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Disaster Recovery

USVI’s Workforce Dilemma: Governor Bryan Addresses Worker Shortage Impacting Disaster Recovery



The concept of full employment is frequently mentioned in economic discourse. The Brookings Institute defines it as the point where an economy is so saturated with jobs that adding any more would potentially cause undesired inflation. Generally, it’s a state where all who are willing to work have found jobs. Economically speaking, when a nation or region has a jobless rate of around 5% or less, it’s typically seen as having reached its employment capacity.

Recent statistics show that St. Croix has an unemployment rate of 4%, while St. Thomas/St. John district’s rate is an even tighter 3.5%. Such figures are a testament to an extremely competitive labor market. Governor Albert Bryan Jr. emphasized the severity of this shortage during a town hall meeting on St. Croix last Wednesday, noting that employers are struggling to find enough suitable staff to fulfill job openings.

This worker shortage has been on Governor Bryan’s radar for quite a while. Earlier in the year, he even suggested that he would be open to unauthorized immigrant workers entering the territory to leverage the construction boom, expressing a relaxed approach towards their immigration status.

Linking this shortage to the sluggish progress of numerous infrastructure projects, Governor Bryan praised the efforts made in housing developments. Yet, he emphasized the vast amount of work still pending. He expressed, “We’ve made progress, but when you look at the grand scheme of things – with three or four developments, 200 hurricane repairs, and another 200 houses planned for St. Croix alone – we simply lack the manpower. We’re in dire need of more hands on deck.”

Highlighting the gravity of the situation, Governor Bryan shared that the labor shortage has reached a point where, despite 20 housing projects ready for bidding in the upcoming three months, contractors are hesitant to take on new contracts. In his words, “They’re advising us not to announce more jobs.”

This topic arose from a query during the town hall meeting. An attendee inquired if the Housing and Urban Development (HUD) Community Development Block Grant (CDBG) and Disaster Mitigation (MIT) funds would be utilized before the 2026 cut-off. Post this deadline, any unutilized funds would have to be relinquished.

In response, the governor hinted at the potential need to request a waiver to extend the deadline for utilizing these funds. He shared insights from the Office of Management and Budget, which observed that projects aren’t progressing swiftly, predominantly due to the labor scarcity.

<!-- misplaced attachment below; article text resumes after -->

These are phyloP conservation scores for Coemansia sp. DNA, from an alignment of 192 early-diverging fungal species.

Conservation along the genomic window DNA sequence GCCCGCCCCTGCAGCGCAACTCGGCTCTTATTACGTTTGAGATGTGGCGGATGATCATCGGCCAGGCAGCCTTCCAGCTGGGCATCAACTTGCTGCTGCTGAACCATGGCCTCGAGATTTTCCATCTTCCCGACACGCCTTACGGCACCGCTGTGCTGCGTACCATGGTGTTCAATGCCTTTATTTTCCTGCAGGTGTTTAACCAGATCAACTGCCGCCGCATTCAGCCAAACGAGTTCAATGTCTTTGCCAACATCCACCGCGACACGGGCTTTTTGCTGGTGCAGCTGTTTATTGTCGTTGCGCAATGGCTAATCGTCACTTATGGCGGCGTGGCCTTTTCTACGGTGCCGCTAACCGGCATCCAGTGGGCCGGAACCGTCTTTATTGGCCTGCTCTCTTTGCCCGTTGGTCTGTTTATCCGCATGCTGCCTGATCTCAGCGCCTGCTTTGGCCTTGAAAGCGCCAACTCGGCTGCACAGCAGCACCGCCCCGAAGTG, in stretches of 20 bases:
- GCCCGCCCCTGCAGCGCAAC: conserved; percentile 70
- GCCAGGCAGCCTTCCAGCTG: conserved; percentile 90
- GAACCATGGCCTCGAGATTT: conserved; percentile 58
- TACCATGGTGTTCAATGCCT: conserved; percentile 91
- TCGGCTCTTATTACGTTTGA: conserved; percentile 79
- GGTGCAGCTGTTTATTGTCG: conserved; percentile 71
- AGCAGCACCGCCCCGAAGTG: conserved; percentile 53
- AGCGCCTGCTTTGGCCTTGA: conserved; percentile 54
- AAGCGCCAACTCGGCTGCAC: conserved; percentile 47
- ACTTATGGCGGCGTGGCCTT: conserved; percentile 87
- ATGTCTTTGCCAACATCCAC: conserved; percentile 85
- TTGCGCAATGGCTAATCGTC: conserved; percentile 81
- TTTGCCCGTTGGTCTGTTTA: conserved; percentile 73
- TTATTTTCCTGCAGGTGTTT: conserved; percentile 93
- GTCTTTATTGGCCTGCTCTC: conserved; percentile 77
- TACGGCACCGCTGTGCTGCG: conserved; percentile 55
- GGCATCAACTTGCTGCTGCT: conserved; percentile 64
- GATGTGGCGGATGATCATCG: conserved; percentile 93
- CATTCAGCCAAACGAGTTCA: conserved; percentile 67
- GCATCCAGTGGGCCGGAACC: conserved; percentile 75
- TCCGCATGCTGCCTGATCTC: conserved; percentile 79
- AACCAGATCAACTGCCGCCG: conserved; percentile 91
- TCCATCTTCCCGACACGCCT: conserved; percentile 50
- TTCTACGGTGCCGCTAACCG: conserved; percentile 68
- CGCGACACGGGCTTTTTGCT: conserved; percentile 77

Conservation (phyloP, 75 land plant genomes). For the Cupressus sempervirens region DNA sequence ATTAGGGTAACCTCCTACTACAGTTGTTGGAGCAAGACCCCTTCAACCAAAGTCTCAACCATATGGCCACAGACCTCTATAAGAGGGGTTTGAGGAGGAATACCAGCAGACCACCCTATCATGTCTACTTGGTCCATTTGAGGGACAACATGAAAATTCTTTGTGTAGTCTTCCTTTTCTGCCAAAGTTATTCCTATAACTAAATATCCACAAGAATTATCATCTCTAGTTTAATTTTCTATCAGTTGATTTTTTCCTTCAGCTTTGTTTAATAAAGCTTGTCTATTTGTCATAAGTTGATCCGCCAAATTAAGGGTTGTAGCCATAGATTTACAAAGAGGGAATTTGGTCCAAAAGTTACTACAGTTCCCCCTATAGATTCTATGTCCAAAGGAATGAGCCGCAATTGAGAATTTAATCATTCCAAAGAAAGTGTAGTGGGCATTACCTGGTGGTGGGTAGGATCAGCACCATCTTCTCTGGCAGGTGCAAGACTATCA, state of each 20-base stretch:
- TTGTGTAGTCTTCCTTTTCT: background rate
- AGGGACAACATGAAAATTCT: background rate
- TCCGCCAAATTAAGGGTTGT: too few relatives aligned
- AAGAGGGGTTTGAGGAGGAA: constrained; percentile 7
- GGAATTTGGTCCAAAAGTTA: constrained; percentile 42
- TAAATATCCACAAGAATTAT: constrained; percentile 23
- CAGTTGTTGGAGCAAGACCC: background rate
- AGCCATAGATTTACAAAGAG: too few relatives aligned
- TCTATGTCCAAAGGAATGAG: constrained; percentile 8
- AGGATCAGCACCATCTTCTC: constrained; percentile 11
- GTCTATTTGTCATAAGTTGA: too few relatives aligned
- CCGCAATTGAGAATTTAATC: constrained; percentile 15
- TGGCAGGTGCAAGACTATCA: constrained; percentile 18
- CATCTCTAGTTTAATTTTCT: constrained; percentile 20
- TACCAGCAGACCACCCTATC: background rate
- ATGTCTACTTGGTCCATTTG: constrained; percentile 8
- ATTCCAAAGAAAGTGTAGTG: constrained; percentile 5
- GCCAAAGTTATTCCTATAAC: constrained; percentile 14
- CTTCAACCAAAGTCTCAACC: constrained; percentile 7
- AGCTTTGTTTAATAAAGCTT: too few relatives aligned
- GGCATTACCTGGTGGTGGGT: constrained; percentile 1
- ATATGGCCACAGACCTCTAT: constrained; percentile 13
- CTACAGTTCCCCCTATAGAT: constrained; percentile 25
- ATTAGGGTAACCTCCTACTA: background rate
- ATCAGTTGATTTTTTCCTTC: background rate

While some have proposed increased investments in workforce development, Governor Bryan highlighted that $10 million had already been allocated for such initiatives, covering free training across various trades. He reiterates the core of the territory’s challenge: “We need more people.”

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Disaster Recovery

USVI on the Brink of a Recovery Breakthrough with Unprecedented Federal Support



The Virgin Islands stands at a pivotal moment as President Joe Biden’s approval of an additional $1.1 billion in disaster assistance funding heralds a new era of opportunity for the territory’s recovery efforts. Adrienne Williams-Octalien, the Office of Disaster Recovery’s director, and Governor Albert Bryan celebrated this development during a press conference, marking it as a turning point for the islands.

Governor Bryan, buoyed by the announcement from FEMA Administrator Deanne Criswell, sees this as a “tremendous opportunity” to overcome the significant financial hurdle of matching federal disaster recovery funds. Traditionally, the territory faced the daunting task of funding a 10% match of federal dollars, which would have required the local government to find approximately $1.5 billion to access the full scope of available disaster recovery grant funding.

After persistent lobbying efforts, which initially seemed to bear no fruit, the tide turned with FEMA’s recent declaration. This breakthrough comes from discussions held in September, as recounted by Governor Bryan, leading to a more favorable cost-sharing arrangement. The Virgin Islands now need to provide only 2% in matching funds for 428 fixed cap projects and 5% for other disaster recovery projects, a significant reduction from the previous 10%.

However, this financial windfall comes with its conditions. To benefit from the adjusted cost share, the territory must obligate all projects by September 2024 and complete them within an 11-year deadline, including critical infrastructure such as schools and hospitals. Failure to meet these timelines would see the matching funds requirement revert to the original 10%.

Governor Bryan remains optimistic about meeting these conditions, emphasizing the importance of collaboration and unity in achieving the collective goal of rebuilding the USVI. The strategy involves bundling recovery projects into billion-dollar packages to ensure timely completion and to attract large contracting firms with the necessary resources.

The reduction in required matching funds—from needing $800 million for an $8 billion project scope to now only needing $160 million—represents a significant easing of the financial strain on the territory. This has been made possible by the approval to use Community Development Block Grant (CDBG) funds for federal match requirements, although these funds also have their designated disaster recovery purposes.

Addressing the critical need for skilled labor to support the ambitious rebuilding plans, Governor Bryan highlighted efforts to attract international contractors and pursue “visa waivers” and other initiatives to bolster the local workforce. Despite challenges, including political hurdles in implementing a visa waiver program, the governor’s administration remains focused on innovative solutions to meet labor demands.